It’s been a bit quiet on the Midday Musings front lately but you can’t really blame me. In a Canadian summer, the urge to be outside takes over and writing, reading, and really any indoor activity takes a back seat.
In our house, summer is playtime. We have been lucky enough to host a steady stream of visitors this year (with more to come!) and have tried to make the most of the wonders in our backyard and beyond — those enormous mountains, freezing lakes, and the salty sea air. Even when we aren’t holidaying, it seems vital to squeeze every drop of fun out of the long summer days. Sometimes I have to pinch myself and remember that getting a bit tired by the end of the week is ok when you spend Monday afternoon paddle boarding, Tuesday evening hiking, and Wednesday night at a baseball game with friends.
Will we be here next summer? I hope so. But just in case, we have spent some time exploring some of the biggest — and in my opinion, the best — mountain ranges and sights on this side of North America. In no particular order, here’s what we have ticked off our summer bucket list.
Five of the Best Bang-for-Your-Buck Hikes
1 & 2. Panorama Ridge and Black Tusk, BC
I’ve already raved about the Skyline Divide trail at Mt Baker (which still ranks as one of the best day hikes I’ve been on) but the Garibaldi Lake area near Squamish may nudge over the line for my #1 spot. You can complete one or even a few hikes in a single day but we decided to make a weekend of it. We spent a two nights camping at Taylor Meadows, getting up Friday evening to get a fresh start on Saturday.
First up was the gorgeous trek up to Black Tusk, which seems to change shape depending on the angle you look at it. We braved the slippery gravel and gingerly scrambled over the rock ledge to reach the climbing chutes that let you gain access to the top of the tusk itself — before I completely chickened out.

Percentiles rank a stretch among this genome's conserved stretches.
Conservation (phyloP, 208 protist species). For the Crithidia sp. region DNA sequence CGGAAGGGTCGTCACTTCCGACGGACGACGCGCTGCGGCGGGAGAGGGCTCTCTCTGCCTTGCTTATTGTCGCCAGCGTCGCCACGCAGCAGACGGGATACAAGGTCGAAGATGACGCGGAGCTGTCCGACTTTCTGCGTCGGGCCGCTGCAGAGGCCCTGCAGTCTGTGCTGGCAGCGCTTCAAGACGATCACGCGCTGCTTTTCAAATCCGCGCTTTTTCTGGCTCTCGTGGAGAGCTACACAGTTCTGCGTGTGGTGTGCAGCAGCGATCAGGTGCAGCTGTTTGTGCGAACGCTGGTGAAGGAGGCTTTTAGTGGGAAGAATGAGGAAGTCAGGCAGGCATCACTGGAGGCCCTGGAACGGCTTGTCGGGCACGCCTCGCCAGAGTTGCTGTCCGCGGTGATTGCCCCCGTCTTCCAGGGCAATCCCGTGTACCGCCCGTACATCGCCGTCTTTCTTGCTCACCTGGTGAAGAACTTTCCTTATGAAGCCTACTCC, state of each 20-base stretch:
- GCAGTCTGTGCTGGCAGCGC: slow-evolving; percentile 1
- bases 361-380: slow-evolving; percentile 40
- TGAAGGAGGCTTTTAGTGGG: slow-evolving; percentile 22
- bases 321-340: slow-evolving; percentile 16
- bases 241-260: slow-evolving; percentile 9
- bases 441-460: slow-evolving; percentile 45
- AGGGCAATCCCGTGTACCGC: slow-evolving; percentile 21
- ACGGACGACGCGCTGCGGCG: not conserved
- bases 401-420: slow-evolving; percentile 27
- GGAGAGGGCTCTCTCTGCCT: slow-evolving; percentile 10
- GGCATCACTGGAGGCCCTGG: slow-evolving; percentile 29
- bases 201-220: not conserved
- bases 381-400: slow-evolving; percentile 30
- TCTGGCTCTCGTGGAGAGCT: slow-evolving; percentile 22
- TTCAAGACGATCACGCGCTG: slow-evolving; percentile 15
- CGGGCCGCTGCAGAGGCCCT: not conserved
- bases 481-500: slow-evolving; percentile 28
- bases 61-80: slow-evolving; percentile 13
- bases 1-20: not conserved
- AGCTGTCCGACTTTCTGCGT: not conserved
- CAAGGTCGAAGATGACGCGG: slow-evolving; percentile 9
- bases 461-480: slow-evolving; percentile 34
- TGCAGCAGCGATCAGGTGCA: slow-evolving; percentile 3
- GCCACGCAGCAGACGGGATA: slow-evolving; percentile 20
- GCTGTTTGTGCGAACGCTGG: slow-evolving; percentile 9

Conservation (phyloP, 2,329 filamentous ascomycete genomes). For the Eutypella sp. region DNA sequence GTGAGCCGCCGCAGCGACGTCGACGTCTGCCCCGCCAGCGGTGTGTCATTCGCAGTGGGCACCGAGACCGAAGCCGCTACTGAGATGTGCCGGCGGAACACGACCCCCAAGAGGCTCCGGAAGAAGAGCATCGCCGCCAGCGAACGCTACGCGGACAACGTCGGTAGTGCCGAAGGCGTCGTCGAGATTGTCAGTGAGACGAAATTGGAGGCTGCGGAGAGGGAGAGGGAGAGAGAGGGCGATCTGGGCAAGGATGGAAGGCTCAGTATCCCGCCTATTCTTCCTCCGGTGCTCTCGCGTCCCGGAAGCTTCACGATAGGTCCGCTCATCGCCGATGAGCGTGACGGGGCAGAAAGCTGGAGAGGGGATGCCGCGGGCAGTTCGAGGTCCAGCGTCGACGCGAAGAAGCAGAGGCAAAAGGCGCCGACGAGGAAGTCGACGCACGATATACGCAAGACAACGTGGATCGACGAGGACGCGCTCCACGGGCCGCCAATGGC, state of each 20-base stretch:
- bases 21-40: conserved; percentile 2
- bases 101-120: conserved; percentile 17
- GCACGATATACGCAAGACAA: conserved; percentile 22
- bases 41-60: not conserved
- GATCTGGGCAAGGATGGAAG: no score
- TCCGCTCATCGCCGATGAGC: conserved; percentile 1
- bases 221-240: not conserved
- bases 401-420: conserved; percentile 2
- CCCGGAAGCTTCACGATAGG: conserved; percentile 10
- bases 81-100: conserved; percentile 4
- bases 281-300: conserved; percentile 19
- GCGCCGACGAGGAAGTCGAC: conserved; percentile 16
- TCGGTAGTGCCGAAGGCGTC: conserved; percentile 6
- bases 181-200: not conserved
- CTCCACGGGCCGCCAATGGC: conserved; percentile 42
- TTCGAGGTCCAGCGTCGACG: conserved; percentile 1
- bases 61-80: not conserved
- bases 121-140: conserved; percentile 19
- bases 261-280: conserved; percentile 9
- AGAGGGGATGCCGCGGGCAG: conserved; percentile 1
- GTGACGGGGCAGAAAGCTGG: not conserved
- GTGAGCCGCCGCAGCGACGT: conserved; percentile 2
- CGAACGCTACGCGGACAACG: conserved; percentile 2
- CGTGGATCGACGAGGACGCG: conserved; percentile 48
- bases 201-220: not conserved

Mr Midday Musings and I bid adieu to our braver friends and decided to troop over to the famous Panorama Ridge trail to gawk at the magnificently blue lake. I’m glad we did. The views were simply spectacular. By the time we’d hiked up to the campsite, out to each point, back to camp, and out to Garibaldi Lake itself for a swim, and back down to the car, we’d covered about 46km. Verdict? Worth every step, and the soreness on Monday.
3. Edith Cavell Meadows, Jasper National Park, AB
A much easier (and shorter) day hike in Jasper was another favourite from this summer. It’s about 8.5km if you include the walk down to the impressive Edith Cavell Glacier — and you really should include this part, as it’s pretty much the highlight of the trip. This is another “is this place even real?” kind of hikes, where you walk through meadows teeming with flowers while enormous mountains with glaciers that dwarf you seem surreally close. There’s a steep climb at the end where it was bitterly windy and cold — perhaps unsurprising considering it snowed during our July trip, but unexpected for us Aussies anyway! Recommended to us by a ranger as one of the best hikes in the area on a sunny day, there’s a 500m elevation gain, but the trail actually start fairly high on the mountain so it does end up being quite a high hike. Bring layers!
4. Eielson Visitor Center, Denali National Park, AK